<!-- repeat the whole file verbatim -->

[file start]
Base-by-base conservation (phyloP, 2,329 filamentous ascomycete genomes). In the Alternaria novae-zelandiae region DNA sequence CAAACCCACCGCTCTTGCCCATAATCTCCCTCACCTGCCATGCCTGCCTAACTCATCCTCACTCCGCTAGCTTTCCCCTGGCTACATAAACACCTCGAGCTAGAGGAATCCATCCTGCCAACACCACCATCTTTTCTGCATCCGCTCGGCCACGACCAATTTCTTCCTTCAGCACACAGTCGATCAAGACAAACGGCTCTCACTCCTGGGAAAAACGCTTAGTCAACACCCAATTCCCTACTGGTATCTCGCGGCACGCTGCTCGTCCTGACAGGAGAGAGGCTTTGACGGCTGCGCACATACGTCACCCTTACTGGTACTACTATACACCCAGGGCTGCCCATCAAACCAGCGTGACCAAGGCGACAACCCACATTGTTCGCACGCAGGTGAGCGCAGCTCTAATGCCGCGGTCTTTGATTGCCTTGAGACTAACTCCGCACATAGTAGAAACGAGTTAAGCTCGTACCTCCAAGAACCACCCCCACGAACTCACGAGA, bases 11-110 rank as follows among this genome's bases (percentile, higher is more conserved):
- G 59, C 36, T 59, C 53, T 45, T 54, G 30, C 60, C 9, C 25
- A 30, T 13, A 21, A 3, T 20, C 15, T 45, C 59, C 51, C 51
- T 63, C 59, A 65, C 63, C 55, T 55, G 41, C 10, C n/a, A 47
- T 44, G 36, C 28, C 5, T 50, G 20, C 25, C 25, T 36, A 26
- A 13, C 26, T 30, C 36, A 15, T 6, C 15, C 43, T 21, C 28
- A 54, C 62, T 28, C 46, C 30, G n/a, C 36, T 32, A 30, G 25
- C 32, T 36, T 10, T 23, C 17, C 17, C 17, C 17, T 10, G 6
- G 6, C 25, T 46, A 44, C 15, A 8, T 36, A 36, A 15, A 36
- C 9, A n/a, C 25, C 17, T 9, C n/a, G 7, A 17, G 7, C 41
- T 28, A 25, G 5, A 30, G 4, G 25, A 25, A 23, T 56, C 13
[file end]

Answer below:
Base-by-base conservation (phyloP, 2,329 filamentous ascomycete genomes). In the Alternaria novae-zelandiae region DNA sequence CAAACCCACCGCTCTTGCCCATAATCTCCCTCACCTGCCATGCCTGCCTAACTCATCCTCACTCCGCTAGCTTTCCCCTGGCTACATAAACACCTCGAGCTAGAGGAATCCATCCTGCCAACACCACCATCTTTTCTGCATCCGCTCGGCCACGACCAATTTCTTCCTTCAGCACACAGTCGATCAAGACAAACGGCTCTCACTCCTGGGAAAAACGCTTAGTCAACACCCAATTCCCTACTGGTATCTCGCGGCACGCTGCTCGTCCTGACAGGAGAGAGGCTTTGACGGCTGCGCACATACGTCACCCTTACTGGTACTACTATACACCCAGGGCTGCCCATCAAACCAGCGTGACCAAGGCGACAACCCACATTGTTCGCACGCAGGTGAGCGCAGCTCTAATGCCGCGGTCTTTGATTGCCTTGAGACTAACTCCGCACATAGTAGAAACGAGTTAAGCTCGTACCTCCAAGAACCACCCCCACGAACTCACGAGA, bases 11-110 rank as follows among this genome's bases (percentile, higher is more conserved):
- G 59, C 36, T 59, C 53, T 45, T 54, G 30, C 60, C 9, C 25
- A 30, T 13, A 21, A 3, T 20, C 15, T 45, C 59, C 51, C 51
- T 63, C 59, A 65, C 63, C 55, T 55, G 41, C 10, C n/a, A 47
- T 44, G 36, C 28, C 5, T 50, G 20, C 25, C 25, T 36, A 26
- A 13, C 26, T 30, C 36, A 15, T 6, C 15, C 43, T 21, C 28
- A 54, C 62, T 28, C 46, C 30, G n/a, C 36, T 32, A 30, G 25
- C 32, T 36, T 10, T 23, C 17, C 17, C 17, C 17, T 10, G 6
- G 6, C 25, T 46, A 44, C 15, A 8, T 36, A 36, A 15, A 36
- C 9, A n/a, C 25, C 17, T 9, C n/a, G 7, A 17, G 7, C 41
- T 28, A 25, G 5, A 30, G 4, G 25, A 25, A 23, T 56, C 13